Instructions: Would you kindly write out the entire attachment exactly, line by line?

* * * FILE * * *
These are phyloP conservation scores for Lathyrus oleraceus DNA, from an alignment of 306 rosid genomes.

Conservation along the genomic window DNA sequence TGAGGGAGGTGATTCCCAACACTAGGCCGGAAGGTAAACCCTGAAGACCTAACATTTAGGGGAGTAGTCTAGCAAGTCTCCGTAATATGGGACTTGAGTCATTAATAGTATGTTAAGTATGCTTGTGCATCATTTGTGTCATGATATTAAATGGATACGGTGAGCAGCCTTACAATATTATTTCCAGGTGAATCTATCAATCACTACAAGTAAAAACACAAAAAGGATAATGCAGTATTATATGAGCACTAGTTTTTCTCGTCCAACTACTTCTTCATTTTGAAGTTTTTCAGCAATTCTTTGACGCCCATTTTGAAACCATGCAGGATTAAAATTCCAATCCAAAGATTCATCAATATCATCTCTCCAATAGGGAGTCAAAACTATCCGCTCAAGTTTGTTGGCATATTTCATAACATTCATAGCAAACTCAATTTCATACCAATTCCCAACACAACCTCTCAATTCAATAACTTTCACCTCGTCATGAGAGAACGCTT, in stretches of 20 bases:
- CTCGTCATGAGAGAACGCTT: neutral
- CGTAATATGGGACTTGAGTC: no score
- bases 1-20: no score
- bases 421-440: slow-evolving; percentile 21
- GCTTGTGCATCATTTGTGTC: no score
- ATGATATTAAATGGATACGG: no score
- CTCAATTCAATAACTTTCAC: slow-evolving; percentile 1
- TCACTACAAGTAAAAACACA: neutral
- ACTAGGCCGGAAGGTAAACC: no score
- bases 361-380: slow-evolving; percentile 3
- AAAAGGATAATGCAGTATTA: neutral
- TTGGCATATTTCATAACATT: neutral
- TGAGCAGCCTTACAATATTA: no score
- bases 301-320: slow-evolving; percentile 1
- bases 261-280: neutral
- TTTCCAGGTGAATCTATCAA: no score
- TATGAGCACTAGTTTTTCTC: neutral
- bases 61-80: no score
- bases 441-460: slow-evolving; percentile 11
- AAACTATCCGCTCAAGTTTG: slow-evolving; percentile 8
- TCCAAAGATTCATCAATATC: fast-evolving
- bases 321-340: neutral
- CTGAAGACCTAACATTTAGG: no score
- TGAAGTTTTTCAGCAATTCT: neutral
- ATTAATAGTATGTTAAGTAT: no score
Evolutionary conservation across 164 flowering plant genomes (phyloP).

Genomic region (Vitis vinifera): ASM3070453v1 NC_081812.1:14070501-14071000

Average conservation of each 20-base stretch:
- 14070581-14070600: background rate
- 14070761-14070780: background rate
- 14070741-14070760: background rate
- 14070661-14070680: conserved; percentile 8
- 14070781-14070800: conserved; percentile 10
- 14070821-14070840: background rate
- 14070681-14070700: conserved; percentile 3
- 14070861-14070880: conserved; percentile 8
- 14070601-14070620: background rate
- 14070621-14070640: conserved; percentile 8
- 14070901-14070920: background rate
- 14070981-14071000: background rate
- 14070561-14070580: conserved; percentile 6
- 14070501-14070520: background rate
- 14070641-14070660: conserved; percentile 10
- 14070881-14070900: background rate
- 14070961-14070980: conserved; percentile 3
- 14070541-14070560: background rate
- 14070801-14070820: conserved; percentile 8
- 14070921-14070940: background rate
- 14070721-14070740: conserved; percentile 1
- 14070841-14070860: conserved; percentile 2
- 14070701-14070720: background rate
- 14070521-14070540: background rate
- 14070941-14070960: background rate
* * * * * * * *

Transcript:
These are phyloP conservation scores for Lathyrus oleraceus DNA, from an alignment of 306 rosid genomes.

Conservation along the genomic window DNA sequence TGAGGGAGGTGATTCCCAACACTAGGCCGGAAGGTAAACCCTGAAGACCTAACATTTAGGGGAGTAGTCTAGCAAGTCTCCGTAATATGGGACTTGAGTCATTAATAGTATGTTAAGTATGCTTGTGCATCATTTGTGTCATGATATTAAATGGATACGGTGAGCAGCCTTACAATATTATTTCCAGGTGAATCTATCAATCACTACAAGTAAAAACACAAAAAGGATAATGCAGTATTATATGAGCACTAGTTTTTCTCGTCCAACTACTTCTTCATTTTGAAGTTTTTCAGCAATTCTTTGACGCCCATTTTGAAACCATGCAGGATTAAAATTCCAATCCAAAGATTCATCAATATCATCTCTCCAATAGGGAGTCAAAACTATCCGCTCAAGTTTGTTGGCATATTTCATAACATTCATAGCAAACTCAATTTCATACCAATTCCCAACACAACCTCTCAATTCAATAACTTTCACCTCGTCATGAGAGAACGCTT, in stretches of 20 bases:
- CTCGTCATGAGAGAACGCTT: neutral
- CGTAATATGGGACTTGAGTC: no score
- bases 1-20: no score
- bases 421-440: slow-evolving; percentile 21
- GCTTGTGCATCATTTGTGTC: no score
- ATGATATTAAATGGATACGG: no score
- CTCAATTCAATAACTTTCAC: slow-evolving; percentile 1
- TCACTACAAGTAAAAACACA: neutral
- ACTAGGCCGGAAGGTAAACC: no score
- bases 361-380: slow-evolving; percentile 3
- AAAAGGATAATGCAGTATTA: neutral
- TTGGCATATTTCATAACATT: neutral
- TGAGCAGCCTTACAATATTA: no score
- bases 301-320: slow-evolving; percentile 1
- bases 261-280: neutral
- TTTCCAGGTGAATCTATCAA: no score
- TATGAGCACTAGTTTTTCTC: neutral
- bases 61-80: no score
- bases 441-460: slow-evolving; percentile 11
- AAACTATCCGCTCAAGTTTG: slow-evolving; percentile 8
- TCCAAAGATTCATCAATATC: fast-evolving
- bases 321-340: neutral
- CTGAAGACCTAACATTTAGG: no score
- TGAAGTTTTTCAGCAATTCT: neutral
- ATTAATAGTATGTTAAGTAT: no score
Evolutionary conservation across 164 flowering plant genomes (phyloP).

Genomic region (Vitis vinifera): ASM3070453v1 NC_081812.1:14070501-14071000

Average conservation of each 20-base stretch:
- 14070581-14070600: background rate
- 14070761-14070780: background rate
- 14070741-14070760: background rate
- 14070661-14070680: conserved; percentile 8
- 14070781-14070800: conserved; percentile 10
- 14070821-14070840: background rate
- 14070681-14070700: conserved; percentile 3
- 14070861-14070880: conserved; percentile 8
- 14070601-14070620: background rate
- 14070621-14070640: conserved; percentile 8
- 14070901-14070920: background rate
- 14070981-14071000: background rate
- 14070561-14070580: conserved; percentile 6
- 14070501-14070520: background rate
- 14070641-14070660: conserved; percentile 10
- 14070881-14070900: background rate
- 14070961-14070980: conserved; percentile 3
- 14070541-14070560: background rate
- 14070801-14070820: conserved; percentile 8
- 14070921-14070940: background rate
- 14070721-14070740: conserved; percentile 1
- 14070841-14070860: conserved; percentile 2
- 14070701-14070720: background rate
- 14070521-14070540: background rate
- 14070941-14070960: background rate